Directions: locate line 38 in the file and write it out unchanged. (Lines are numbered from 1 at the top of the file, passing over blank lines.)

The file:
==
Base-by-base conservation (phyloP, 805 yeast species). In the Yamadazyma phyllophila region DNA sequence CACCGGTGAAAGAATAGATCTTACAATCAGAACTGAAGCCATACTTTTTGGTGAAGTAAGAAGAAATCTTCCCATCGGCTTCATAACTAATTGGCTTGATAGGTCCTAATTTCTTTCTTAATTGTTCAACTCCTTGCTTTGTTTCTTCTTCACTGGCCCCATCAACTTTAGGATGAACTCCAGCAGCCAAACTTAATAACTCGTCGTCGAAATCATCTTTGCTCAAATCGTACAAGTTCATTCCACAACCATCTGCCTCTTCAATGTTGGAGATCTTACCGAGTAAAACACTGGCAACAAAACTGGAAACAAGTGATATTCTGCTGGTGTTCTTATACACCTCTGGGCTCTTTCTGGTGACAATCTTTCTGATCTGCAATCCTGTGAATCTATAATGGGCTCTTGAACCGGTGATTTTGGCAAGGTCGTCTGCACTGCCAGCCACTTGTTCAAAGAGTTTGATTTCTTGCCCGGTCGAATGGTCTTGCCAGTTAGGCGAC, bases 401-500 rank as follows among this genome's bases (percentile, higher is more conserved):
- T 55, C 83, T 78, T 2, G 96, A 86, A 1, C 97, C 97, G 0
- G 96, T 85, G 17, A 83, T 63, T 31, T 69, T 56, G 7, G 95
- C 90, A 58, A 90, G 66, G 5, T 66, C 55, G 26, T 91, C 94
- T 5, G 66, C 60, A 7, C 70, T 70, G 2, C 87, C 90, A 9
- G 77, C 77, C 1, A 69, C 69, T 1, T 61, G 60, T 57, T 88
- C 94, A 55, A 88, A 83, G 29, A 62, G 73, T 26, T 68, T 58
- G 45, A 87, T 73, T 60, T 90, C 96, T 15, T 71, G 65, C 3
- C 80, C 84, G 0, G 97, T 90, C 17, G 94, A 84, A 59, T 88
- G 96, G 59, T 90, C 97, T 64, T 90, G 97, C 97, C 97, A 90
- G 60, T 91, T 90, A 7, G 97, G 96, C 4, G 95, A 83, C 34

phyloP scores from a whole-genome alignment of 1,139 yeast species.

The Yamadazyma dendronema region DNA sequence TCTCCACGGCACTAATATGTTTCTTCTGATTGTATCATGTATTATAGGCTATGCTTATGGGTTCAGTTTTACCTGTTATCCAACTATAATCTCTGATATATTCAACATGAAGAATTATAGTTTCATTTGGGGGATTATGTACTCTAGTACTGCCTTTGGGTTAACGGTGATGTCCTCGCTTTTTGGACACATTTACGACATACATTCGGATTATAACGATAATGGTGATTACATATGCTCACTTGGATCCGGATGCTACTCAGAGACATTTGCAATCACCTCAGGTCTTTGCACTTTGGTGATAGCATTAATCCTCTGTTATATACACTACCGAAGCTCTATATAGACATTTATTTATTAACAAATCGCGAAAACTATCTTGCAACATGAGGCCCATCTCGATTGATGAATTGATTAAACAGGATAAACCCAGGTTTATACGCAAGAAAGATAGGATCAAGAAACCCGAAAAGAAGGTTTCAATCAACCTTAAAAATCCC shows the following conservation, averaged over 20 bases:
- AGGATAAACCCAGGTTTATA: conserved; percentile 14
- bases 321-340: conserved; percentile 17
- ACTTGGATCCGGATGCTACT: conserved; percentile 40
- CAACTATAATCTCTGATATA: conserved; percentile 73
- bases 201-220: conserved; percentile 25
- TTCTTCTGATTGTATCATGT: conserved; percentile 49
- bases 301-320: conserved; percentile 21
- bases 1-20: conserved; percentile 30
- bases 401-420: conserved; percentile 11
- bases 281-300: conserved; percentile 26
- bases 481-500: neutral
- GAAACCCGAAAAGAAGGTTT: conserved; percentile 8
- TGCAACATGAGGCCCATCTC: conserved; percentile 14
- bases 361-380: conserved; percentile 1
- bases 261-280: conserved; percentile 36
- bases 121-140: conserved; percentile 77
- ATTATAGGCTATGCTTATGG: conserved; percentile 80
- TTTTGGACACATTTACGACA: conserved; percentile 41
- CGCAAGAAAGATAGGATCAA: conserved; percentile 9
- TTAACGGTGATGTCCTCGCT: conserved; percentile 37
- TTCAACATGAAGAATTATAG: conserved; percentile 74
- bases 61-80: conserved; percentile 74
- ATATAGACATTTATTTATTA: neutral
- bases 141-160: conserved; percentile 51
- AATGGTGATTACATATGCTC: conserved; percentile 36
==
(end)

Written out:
- AATGGTGATTACATATGCTC: conserved; percentile 36